The Satanic Panic Documentary

My brother-in-law, David Swisher, recommended a documentary about the Satanic Panic to me. It features a gentleman known as the GeekPreacher investigating the Satanic Panic of the 1980s. He talks to several TSR gaming legends (including Tim Kask, Skip Williams, Larry Elmore, Luke Gygax, and more!) about the era and its effects.

Satanic Panic Documentary

For me, I started playing Advanced Dungeons & Dragons 2nd edition around 1991 when I was in college. I knew there was some controversy, so at the time, I didn’t really talk about it to people outside of my friend group. I didn’t talk about it to my wife’s family (including David) because I knew them to be people of great faith. All these years later, I discover that David and his girlfriend are starting to play D&D and my father-in-law doesn’t mind at all.

I remember back in the early 2000s playing Heroes of Rokugan (Legend of the Five Rings organized play) in Butler. It was at a church. Imagine my shock that a role-playing game was being played in a church.

When I was a kid, I was in a church congregation that included a group of people who lived in what my dad called a commune. They were ultra-conservative in a bad way. They didn’t like having puppets for youth events and they got rid of the Christmas tree in church due to its pagan origins (see Saturnalia). They had their own school where the kids could recite Bible versus from memory, but they could barely read. They were judgmental as hell. At one youth event, they had a guest speaker who went into backmasking, amongst other things. John Galler was there. I remember that I left there scared. Church should never make you scared. It should be loving and comforting. Luckily, that group split into its own thing.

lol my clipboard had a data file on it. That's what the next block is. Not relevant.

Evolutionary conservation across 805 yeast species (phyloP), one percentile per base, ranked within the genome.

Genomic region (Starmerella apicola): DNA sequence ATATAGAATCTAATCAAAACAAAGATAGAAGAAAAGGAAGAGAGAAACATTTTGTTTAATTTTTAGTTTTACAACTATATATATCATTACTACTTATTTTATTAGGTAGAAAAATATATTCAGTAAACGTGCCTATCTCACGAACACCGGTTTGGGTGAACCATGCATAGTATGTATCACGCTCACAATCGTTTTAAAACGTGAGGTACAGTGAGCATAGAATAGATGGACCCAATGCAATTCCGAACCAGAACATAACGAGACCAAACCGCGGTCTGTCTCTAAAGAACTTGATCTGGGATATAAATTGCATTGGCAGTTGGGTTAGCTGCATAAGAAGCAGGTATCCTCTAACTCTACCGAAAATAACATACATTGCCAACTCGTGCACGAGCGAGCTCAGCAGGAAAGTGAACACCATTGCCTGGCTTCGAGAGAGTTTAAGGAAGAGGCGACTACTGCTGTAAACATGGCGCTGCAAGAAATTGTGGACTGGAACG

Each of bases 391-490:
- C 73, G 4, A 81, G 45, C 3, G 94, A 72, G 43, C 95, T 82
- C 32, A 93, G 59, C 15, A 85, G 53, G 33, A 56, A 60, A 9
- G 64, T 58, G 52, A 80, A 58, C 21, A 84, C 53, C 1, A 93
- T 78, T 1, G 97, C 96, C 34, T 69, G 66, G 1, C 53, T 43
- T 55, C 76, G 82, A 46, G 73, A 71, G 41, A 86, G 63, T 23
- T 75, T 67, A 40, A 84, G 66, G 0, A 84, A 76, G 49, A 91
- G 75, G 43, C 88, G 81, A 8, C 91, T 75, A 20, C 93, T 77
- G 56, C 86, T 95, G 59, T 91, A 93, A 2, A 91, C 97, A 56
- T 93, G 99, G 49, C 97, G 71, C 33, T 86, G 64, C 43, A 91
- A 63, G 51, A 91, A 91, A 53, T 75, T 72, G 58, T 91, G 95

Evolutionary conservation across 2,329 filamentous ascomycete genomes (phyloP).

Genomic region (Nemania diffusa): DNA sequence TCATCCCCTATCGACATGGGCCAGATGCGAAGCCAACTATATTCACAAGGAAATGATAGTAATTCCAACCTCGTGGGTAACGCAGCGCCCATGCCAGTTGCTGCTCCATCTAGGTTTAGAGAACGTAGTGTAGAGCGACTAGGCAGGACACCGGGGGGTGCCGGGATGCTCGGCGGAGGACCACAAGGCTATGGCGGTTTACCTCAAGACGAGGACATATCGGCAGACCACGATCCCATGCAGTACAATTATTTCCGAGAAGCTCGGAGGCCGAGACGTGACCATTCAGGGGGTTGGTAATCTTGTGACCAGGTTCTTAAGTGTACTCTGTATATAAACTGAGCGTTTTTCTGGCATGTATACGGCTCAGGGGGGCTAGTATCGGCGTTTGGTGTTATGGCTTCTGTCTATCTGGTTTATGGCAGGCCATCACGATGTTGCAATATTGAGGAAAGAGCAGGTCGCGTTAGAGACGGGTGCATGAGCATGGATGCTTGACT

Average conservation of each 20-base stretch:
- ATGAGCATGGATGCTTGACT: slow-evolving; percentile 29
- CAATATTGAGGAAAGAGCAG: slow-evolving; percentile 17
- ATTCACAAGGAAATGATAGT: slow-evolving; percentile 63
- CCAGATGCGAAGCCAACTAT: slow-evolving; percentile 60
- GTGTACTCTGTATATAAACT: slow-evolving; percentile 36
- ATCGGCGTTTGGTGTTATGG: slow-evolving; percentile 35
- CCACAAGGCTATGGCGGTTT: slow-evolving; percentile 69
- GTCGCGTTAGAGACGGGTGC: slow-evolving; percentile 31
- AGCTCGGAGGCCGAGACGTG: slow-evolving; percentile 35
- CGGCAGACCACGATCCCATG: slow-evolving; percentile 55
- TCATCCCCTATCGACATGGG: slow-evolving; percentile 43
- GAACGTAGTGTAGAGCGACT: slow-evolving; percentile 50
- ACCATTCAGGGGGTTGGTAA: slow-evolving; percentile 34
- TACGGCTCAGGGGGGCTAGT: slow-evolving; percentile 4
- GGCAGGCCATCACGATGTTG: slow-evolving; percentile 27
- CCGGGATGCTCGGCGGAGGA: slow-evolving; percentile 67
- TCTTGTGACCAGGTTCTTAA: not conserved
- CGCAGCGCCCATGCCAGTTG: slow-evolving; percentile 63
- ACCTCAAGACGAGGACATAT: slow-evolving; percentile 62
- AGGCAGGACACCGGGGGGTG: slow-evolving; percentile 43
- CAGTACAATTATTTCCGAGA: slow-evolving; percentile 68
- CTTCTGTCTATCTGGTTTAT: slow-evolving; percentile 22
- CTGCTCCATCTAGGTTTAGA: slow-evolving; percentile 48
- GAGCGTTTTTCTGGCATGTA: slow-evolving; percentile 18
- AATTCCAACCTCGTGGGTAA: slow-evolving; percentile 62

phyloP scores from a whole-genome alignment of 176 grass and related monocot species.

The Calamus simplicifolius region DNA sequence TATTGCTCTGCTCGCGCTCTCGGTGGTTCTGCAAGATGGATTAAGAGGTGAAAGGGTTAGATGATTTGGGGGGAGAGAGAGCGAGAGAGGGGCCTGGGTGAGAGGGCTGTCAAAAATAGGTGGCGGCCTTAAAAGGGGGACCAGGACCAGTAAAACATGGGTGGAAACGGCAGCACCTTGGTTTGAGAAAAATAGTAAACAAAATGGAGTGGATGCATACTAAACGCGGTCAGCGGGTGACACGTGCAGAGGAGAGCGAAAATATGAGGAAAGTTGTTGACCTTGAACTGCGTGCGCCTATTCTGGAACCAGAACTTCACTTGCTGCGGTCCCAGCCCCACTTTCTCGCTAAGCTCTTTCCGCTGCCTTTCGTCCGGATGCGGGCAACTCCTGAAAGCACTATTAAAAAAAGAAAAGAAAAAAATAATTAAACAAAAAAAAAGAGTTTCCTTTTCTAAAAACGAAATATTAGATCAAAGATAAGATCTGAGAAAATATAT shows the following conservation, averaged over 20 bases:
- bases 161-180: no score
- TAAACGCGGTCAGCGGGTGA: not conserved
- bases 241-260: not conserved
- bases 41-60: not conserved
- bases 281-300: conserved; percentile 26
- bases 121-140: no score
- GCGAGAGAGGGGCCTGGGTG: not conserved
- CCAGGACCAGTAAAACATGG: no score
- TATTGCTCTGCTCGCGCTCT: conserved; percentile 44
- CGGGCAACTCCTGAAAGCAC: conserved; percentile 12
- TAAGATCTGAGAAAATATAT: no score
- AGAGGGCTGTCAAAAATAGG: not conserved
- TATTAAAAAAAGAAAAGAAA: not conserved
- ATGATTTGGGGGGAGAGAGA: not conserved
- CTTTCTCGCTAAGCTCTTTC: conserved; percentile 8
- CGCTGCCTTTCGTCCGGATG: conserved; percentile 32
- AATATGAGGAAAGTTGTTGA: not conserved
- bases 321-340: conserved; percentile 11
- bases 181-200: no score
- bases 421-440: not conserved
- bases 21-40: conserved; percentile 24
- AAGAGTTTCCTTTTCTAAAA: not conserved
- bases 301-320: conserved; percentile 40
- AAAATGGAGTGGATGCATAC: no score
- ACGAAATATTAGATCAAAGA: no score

I got a friend request on Facebook several years ago from a girl slightly younger than me from that group. I accepted the friend request with some trepidation. The second I mentioned magic, she started quoting Bible versus at me. Nothing had changed. She could not go beyond the programming of that group, which I consider to be a cult. She would keep passing that programming down to the next generation and the cycle would continue. I unfriended her faster than a person could blink.

So let me tell you what D&D means to me. It’s a way for friends and family to get together and bond over a game. It’s fellowship and community. It’s a chance to make friends and exercise one’s creativity. It’s a safe and fun hobby. D&D led the way to me getting into web design and game design. It taught me that I was a creative soul.

I identify as a Christian, a gamer, a lover of music (including heavy metal), someone who hates bullies, and so much more. I am proud of who I am, and I make no apologies about it.

Bookmark the permalink.

Leave a Reply

Your email address will not be published. Required fields are marked *